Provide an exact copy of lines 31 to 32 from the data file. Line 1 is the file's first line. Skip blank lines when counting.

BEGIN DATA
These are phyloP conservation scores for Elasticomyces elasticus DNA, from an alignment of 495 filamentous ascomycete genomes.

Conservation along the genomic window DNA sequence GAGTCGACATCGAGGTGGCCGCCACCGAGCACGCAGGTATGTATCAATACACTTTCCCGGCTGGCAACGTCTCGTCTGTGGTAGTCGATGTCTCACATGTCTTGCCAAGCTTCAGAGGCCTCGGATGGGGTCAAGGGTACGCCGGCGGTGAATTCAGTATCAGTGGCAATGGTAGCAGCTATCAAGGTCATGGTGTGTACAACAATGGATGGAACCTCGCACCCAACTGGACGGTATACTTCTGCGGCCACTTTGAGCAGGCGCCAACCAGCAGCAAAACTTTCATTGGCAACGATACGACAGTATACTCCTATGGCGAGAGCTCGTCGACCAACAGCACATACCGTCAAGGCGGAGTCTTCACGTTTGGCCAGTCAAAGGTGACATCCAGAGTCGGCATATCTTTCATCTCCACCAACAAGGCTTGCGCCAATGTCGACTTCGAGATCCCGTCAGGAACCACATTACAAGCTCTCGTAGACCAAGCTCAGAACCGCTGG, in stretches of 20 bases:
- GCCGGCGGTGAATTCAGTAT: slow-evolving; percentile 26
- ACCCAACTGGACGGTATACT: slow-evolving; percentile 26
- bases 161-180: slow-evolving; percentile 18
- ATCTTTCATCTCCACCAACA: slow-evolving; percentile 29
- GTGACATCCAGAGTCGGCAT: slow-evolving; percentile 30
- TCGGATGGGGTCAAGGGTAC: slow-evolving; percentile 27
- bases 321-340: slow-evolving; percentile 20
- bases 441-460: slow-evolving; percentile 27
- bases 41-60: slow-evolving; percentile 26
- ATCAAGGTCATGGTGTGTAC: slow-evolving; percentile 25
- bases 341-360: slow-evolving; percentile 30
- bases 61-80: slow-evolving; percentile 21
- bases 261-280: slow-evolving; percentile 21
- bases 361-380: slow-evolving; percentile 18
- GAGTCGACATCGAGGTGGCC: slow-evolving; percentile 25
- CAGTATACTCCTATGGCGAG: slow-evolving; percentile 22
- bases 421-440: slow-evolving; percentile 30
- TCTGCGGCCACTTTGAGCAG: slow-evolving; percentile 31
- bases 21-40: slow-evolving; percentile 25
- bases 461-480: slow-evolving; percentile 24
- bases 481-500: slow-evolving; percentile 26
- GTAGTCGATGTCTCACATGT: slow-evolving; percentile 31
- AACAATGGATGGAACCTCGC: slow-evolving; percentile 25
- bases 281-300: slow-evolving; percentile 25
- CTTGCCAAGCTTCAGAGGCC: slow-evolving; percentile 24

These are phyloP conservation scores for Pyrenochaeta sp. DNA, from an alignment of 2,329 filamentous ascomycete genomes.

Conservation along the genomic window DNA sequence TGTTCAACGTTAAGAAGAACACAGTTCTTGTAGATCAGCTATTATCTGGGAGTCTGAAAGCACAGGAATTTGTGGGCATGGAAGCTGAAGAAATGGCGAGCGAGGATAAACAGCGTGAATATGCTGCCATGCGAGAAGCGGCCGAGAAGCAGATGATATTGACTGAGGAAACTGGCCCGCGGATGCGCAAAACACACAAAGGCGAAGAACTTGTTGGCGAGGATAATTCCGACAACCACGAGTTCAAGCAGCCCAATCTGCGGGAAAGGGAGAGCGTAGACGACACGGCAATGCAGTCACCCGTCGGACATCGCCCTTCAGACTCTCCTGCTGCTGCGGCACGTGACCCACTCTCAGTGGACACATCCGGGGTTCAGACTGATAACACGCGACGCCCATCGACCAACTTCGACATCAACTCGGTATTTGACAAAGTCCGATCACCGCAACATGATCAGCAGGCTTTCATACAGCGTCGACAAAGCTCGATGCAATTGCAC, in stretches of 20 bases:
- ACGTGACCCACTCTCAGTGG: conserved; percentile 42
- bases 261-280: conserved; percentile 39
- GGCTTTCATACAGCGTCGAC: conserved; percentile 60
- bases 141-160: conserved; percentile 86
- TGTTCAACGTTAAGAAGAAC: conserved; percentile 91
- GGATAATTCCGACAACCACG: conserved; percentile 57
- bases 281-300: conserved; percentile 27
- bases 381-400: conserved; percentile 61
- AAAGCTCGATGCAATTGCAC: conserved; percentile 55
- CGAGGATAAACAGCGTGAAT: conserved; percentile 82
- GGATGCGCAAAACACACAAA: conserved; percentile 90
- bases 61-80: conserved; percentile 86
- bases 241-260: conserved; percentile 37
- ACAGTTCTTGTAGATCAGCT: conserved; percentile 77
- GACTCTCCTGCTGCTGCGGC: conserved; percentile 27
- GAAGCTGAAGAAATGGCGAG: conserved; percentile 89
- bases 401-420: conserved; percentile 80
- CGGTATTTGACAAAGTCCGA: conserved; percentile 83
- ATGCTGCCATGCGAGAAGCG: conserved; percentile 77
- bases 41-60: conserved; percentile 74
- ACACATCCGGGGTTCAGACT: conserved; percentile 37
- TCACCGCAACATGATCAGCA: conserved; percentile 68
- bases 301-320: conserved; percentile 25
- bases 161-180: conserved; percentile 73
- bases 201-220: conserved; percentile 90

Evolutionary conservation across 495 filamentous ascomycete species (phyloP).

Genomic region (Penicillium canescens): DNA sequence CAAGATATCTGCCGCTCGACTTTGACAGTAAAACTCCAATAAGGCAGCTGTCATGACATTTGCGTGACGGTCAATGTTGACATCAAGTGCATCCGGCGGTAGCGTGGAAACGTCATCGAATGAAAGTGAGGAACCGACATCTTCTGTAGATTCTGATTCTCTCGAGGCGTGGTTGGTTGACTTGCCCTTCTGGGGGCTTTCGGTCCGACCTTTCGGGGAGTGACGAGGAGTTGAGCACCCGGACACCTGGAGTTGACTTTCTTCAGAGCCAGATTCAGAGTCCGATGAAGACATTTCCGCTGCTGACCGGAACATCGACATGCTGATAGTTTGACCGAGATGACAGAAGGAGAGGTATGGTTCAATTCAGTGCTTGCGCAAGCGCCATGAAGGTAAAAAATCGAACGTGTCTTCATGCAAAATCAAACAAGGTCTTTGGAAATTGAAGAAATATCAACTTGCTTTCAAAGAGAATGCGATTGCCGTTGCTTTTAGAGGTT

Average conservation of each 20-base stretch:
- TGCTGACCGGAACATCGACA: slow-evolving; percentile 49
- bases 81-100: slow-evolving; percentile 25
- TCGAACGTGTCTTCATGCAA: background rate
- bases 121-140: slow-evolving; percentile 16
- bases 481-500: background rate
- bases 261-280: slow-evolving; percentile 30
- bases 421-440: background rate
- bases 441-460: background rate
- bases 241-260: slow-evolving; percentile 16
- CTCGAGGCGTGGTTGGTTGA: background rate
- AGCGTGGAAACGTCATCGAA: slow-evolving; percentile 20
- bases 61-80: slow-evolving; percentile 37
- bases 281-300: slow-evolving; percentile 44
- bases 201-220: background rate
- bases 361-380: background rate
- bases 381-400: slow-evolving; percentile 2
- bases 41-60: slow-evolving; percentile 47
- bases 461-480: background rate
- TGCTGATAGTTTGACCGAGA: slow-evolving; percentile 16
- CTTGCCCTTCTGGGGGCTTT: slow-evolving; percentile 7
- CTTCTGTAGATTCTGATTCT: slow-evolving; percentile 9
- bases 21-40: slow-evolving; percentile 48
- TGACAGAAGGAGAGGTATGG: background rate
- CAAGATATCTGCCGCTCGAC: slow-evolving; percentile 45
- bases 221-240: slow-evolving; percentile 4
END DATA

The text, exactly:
- bases 261-280: conserved; percentile 39
- GGCTTTCATACAGCGTCGAC: conserved; percentile 60